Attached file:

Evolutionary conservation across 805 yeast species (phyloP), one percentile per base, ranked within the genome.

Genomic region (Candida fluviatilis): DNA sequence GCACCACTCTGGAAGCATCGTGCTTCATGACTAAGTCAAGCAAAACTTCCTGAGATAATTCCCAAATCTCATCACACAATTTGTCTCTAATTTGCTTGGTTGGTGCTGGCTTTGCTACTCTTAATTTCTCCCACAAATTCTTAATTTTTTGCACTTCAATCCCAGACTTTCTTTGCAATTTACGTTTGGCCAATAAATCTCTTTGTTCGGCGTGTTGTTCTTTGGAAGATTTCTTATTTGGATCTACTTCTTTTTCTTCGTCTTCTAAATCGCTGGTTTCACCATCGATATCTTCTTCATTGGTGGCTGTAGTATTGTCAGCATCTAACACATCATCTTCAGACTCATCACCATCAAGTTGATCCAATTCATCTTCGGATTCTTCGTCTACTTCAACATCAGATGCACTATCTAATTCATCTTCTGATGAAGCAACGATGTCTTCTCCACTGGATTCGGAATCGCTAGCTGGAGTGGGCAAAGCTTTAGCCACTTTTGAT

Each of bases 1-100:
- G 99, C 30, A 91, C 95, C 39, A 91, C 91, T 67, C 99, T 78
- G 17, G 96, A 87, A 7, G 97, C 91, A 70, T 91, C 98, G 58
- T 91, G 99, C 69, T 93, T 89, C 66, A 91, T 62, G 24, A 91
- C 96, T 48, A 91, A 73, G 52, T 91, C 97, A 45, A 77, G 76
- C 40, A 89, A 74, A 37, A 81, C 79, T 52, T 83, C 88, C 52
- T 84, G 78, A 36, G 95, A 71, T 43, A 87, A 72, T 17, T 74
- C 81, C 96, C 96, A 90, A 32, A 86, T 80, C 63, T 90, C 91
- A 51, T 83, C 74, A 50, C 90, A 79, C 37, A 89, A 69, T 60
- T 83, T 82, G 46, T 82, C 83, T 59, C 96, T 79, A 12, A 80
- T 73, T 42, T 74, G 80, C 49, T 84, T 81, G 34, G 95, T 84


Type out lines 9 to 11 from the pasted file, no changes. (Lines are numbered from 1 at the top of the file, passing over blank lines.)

- T 84, G 78, A 36, G 95, A 71, T 43, A 87, A 72, T 17, T 74
- C 81, C 96, C 96, A 90, A 32, A 86, T 80, C 63, T 90, C 91
- A 51, T 83, C 74, A 50, C 90, A 79, C 37, A 89, A 69, T 60